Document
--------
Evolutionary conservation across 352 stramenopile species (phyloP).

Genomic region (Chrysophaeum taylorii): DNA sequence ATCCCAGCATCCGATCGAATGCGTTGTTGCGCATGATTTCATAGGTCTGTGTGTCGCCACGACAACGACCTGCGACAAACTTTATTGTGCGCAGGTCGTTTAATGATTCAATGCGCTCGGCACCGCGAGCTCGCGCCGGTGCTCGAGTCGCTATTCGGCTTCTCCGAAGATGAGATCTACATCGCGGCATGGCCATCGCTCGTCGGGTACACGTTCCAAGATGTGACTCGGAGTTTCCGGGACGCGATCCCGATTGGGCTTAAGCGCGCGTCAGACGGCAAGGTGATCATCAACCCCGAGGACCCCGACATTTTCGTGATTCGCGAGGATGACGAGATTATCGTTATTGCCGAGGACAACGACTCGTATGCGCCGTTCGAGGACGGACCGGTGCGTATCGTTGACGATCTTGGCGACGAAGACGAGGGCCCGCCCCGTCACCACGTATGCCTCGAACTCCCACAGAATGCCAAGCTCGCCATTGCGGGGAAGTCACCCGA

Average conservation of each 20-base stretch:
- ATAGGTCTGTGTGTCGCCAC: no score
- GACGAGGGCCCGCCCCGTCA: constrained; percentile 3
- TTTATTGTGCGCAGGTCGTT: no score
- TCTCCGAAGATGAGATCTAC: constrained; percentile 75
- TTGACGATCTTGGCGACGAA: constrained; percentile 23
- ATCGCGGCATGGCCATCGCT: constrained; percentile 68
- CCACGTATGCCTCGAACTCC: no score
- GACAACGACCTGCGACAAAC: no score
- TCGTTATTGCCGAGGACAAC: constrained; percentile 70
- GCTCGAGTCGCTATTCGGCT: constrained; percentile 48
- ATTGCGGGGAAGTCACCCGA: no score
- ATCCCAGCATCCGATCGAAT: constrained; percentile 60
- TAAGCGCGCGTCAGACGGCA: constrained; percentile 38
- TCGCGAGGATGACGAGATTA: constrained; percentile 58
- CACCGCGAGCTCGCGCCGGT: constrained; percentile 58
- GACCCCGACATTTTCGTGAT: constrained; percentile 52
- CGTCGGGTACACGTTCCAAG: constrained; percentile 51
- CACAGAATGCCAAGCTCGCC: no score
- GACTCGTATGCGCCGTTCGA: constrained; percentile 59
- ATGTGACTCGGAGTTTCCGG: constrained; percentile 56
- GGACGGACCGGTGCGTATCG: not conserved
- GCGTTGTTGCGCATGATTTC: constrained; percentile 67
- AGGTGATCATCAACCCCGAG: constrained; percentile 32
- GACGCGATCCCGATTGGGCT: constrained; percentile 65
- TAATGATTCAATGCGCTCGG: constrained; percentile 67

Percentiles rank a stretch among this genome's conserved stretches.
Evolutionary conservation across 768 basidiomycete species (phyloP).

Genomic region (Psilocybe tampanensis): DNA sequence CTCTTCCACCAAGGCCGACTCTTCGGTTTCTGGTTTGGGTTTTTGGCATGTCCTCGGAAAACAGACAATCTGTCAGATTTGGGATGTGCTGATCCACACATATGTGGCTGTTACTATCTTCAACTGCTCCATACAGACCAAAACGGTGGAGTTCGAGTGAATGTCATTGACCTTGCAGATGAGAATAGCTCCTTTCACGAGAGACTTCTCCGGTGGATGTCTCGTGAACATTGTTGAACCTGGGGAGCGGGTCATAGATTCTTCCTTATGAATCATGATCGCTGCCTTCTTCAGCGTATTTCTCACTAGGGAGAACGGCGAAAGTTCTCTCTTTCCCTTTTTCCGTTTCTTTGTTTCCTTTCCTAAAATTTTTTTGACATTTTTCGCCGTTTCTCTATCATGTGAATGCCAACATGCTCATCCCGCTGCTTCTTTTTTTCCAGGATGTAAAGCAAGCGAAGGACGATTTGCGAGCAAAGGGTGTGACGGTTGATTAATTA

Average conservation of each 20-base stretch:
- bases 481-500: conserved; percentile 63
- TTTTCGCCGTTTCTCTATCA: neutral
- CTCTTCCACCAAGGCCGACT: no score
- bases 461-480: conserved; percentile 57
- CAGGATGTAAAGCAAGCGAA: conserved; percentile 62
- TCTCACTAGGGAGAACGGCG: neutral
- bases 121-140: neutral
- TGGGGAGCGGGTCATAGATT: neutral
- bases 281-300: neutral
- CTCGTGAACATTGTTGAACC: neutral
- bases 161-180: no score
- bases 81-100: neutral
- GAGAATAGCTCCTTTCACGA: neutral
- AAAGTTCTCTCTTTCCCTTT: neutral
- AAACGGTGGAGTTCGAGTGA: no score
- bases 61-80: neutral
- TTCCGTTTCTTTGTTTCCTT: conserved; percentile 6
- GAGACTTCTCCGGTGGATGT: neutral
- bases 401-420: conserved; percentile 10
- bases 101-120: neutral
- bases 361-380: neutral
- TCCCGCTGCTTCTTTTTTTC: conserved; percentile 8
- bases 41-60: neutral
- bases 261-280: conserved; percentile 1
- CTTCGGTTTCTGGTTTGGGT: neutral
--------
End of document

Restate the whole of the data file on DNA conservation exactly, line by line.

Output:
Evolutionary conservation across 352 stramenopile species (phyloP).

Genomic region (Chrysophaeum taylorii): DNA sequence ATCCCAGCATCCGATCGAATGCGTTGTTGCGCATGATTTCATAGGTCTGTGTGTCGCCACGACAACGACCTGCGACAAACTTTATTGTGCGCAGGTCGTTTAATGATTCAATGCGCTCGGCACCGCGAGCTCGCGCCGGTGCTCGAGTCGCTATTCGGCTTCTCCGAAGATGAGATCTACATCGCGGCATGGCCATCGCTCGTCGGGTACACGTTCCAAGATGTGACTCGGAGTTTCCGGGACGCGATCCCGATTGGGCTTAAGCGCGCGTCAGACGGCAAGGTGATCATCAACCCCGAGGACCCCGACATTTTCGTGATTCGCGAGGATGACGAGATTATCGTTATTGCCGAGGACAACGACTCGTATGCGCCGTTCGAGGACGGACCGGTGCGTATCGTTGACGATCTTGGCGACGAAGACGAGGGCCCGCCCCGTCACCACGTATGCCTCGAACTCCCACAGAATGCCAAGCTCGCCATTGCGGGGAAGTCACCCGA

Average conservation of each 20-base stretch:
- ATAGGTCTGTGTGTCGCCAC: no score
- GACGAGGGCCCGCCCCGTCA: constrained; percentile 3
- TTTATTGTGCGCAGGTCGTT: no score
- TCTCCGAAGATGAGATCTAC: constrained; percentile 75
- TTGACGATCTTGGCGACGAA: constrained; percentile 23
- ATCGCGGCATGGCCATCGCT: constrained; percentile 68
- CCACGTATGCCTCGAACTCC: no score
- GACAACGACCTGCGACAAAC: no score
- TCGTTATTGCCGAGGACAAC: constrained; percentile 70
- GCTCGAGTCGCTATTCGGCT: constrained; percentile 48
- ATTGCGGGGAAGTCACCCGA: no score
- ATCCCAGCATCCGATCGAAT: constrained; percentile 60
- TAAGCGCGCGTCAGACGGCA: constrained; percentile 38
- TCGCGAGGATGACGAGATTA: constrained; percentile 58
- CACCGCGAGCTCGCGCCGGT: constrained; percentile 58
- GACCCCGACATTTTCGTGAT: constrained; percentile 52
- CGTCGGGTACACGTTCCAAG: constrained; percentile 51
- CACAGAATGCCAAGCTCGCC: no score
- GACTCGTATGCGCCGTTCGA: constrained; percentile 59
- ATGTGACTCGGAGTTTCCGG: constrained; percentile 56
- GGACGGACCGGTGCGTATCG: not conserved
- GCGTTGTTGCGCATGATTTC: constrained; percentile 67
- AGGTGATCATCAACCCCGAG: constrained; percentile 32
- GACGCGATCCCGATTGGGCT: constrained; percentile 65
- TAATGATTCAATGCGCTCGG: constrained; percentile 67

Percentiles rank a stretch among this genome's conserved stretches.
Evolutionary conservation across 768 basidiomycete species (phyloP).

Genomic region (Psilocybe tampanensis): DNA sequence CTCTTCCACCAAGGCCGACTCTTCGGTTTCTGGTTTGGGTTTTTGGCATGTCCTCGGAAAACAGACAATCTGTCAGATTTGGGATGTGCTGATCCACACATATGTGGCTGTTACTATCTTCAACTGCTCCATACAGACCAAAACGGTGGAGTTCGAGTGAATGTCATTGACCTTGCAGATGAGAATAGCTCCTTTCACGAGAGACTTCTCCGGTGGATGTCTCGTGAACATTGTTGAACCTGGGGAGCGGGTCATAGATTCTTCCTTATGAATCATGATCGCTGCCTTCTTCAGCGTATTTCTCACTAGGGAGAACGGCGAAAGTTCTCTCTTTCCCTTTTTCCGTTTCTTTGTTTCCTTTCCTAAAATTTTTTTGACATTTTTCGCCGTTTCTCTATCATGTGAATGCCAACATGCTCATCCCGCTGCTTCTTTTTTTCCAGGATGTAAAGCAAGCGAAGGACGATTTGCGAGCAAAGGGTGTGACGGTTGATTAATTA

Average conservation of each 20-base stretch:
- bases 481-500: conserved; percentile 63
- TTTTCGCCGTTTCTCTATCA: neutral
- CTCTTCCACCAAGGCCGACT: no score
- bases 461-480: conserved; percentile 57
- CAGGATGTAAAGCAAGCGAA: conserved; percentile 62
- TCTCACTAGGGAGAACGGCG: neutral
- bases 121-140: neutral
- TGGGGAGCGGGTCATAGATT: neutral
- bases 281-300: neutral
- CTCGTGAACATTGTTGAACC: neutral
- bases 161-180: no score
- bases 81-100: neutral
- GAGAATAGCTCCTTTCACGA: neutral
- AAAGTTCTCTCTTTCCCTTT: neutral
- AAACGGTGGAGTTCGAGTGA: no score
- bases 61-80: neutral
- TTCCGTTTCTTTGTTTCCTT: conserved; percentile 6
- GAGACTTCTCCGGTGGATGT: neutral
- bases 401-420: conserved; percentile 10
- bases 101-120: neutral
- bases 361-380: neutral
- TCCCGCTGCTTCTTTTTTTC: conserved; percentile 8
- bases 41-60: neutral
- bases 261-280: conserved; percentile 1
- CTTCGGTTTCTGGTTTGGGT: neutral